Saturday, May 7, 2016

The Year of the Refugees: Lawrence Hill and Sunjeev Sahota Tell the Story

The Syrian refugee crisis has overshadowed most political events in the last twelve months. In Europe and North America, the fate of fleeing Syrians has been a political football that leaders have both embraced and then just as quickly distanced themselves from when no longer political expedient.

After the iconic death of five year old Alan Kurdi had faded from our collective memories, the initial sympathies people felt toward the refugees have often been overwhelmed by xenophobic expressions of hate, with right wing extremist political entities using the growth of racism to mobilize against those fleeing a war torn nation and encouraging governments to shut their borders. Even traditional mainstream political parties have joined this lurch to catch the bigot constituency. During the 2015 election in Canada, the now (thankfully) former governing party faced significant criticism for poorly handling of the refugee crisis and then as its electoral fates seemed doomed pushed its campaign full racist in a desperate and pathetic effort to be re-elected. In recent days, we saw similar kind of "otherizing" by the British Conservative Party as it tried to vilify Labour's mayoral candidate Sadiq Khan for being Muslim.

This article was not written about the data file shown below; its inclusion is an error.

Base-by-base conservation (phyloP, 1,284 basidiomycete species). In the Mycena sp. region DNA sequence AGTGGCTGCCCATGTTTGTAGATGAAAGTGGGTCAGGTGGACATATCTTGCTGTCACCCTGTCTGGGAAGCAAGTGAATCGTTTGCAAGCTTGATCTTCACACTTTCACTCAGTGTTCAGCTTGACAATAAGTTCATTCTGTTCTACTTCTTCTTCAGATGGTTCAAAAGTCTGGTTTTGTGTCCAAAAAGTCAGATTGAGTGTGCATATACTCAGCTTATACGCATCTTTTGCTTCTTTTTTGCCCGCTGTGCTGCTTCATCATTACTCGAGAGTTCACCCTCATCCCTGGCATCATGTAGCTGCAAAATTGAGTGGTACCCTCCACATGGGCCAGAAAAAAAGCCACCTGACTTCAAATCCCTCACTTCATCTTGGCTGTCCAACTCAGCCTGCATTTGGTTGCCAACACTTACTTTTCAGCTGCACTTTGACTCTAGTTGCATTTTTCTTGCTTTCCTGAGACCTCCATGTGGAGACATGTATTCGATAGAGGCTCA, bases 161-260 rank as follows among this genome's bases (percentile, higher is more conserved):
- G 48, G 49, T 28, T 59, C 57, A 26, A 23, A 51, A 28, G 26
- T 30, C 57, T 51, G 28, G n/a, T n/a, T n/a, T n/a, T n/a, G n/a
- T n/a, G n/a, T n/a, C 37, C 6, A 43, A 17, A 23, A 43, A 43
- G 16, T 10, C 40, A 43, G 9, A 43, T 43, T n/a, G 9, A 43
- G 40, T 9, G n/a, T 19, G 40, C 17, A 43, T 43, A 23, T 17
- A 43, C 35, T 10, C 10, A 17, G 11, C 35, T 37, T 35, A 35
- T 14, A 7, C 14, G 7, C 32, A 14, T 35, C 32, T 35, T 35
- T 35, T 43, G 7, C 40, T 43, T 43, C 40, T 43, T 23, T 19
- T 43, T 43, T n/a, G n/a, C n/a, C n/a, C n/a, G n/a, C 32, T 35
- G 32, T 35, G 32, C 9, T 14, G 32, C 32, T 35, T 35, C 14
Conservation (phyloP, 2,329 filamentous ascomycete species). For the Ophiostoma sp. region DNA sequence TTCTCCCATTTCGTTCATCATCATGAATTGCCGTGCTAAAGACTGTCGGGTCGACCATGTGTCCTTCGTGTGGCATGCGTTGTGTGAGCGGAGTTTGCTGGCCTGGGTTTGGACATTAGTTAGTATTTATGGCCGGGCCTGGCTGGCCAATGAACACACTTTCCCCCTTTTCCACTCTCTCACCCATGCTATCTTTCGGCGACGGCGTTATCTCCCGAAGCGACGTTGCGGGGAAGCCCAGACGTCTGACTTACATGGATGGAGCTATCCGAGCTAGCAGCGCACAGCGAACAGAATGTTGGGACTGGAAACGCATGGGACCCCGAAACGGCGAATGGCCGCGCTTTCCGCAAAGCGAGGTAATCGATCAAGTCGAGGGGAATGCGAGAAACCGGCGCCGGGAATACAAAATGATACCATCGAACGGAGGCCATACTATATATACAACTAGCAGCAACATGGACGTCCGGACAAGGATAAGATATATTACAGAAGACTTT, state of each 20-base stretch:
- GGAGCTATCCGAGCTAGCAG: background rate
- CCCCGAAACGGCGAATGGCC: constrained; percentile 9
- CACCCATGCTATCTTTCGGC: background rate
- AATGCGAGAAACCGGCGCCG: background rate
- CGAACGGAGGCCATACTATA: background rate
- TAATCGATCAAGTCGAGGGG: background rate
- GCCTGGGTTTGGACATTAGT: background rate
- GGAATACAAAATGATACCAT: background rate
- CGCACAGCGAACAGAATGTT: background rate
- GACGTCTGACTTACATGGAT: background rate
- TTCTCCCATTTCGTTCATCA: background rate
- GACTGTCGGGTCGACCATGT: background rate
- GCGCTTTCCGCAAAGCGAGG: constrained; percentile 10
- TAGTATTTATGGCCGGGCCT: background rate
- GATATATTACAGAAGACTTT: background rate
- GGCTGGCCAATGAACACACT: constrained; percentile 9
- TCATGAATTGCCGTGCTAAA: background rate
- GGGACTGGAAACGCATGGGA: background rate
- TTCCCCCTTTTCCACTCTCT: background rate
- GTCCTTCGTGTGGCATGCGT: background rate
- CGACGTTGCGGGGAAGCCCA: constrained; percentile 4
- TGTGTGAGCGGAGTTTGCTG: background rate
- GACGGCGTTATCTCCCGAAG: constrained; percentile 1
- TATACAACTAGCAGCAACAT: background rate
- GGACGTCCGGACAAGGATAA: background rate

So this is the context that Lawrence Hill and Sunjeev Sahota released their two books, right into the middle of a heated societal debates about refugees, immigrants and racism and it is one reason they have gotten so much attention.

Lawrence Hill became a major literary figure in Canada after the 2007 publication of The Book of Negroes, an engrossing recounting of a former slave's life from her childhood abduction from Africa to her eventual journey back to her birthplace in the waning years of her life. The Book of Negroes was a tremendous and emotionally powerful novel, so when I picked up The Illegal my expectations were high. This was only amplified when the book won this year's Canada Reads competition, expertly defended by Olympian and all-around super human Clara Hughes.

However, while Hill does say important things her, I quickly became crestfallen as I read through a book filled with lazy writing and none of the weight the subject of refugees deserved.

The Illegal takes place in a speculative near future, shifting between two made up nations (Zantoroland and Freedom State). Zantoroloand is an African nation ruled by a brutal strongman who goes out of his way to crush all oppositional voices and blackmail citizens to fill his own private coffers. Despite the heavy hand of dictatorship, the nation is also famous for its long distance runners, of which our hero, Keita is one. He's also the son of a rebel journalist keen on exposing his government's corruption to the foreign press. Sadly, Keita's father suffers the predictable fate of radical writers and Keita is forced to flee in hopes of escaping a similar life's end.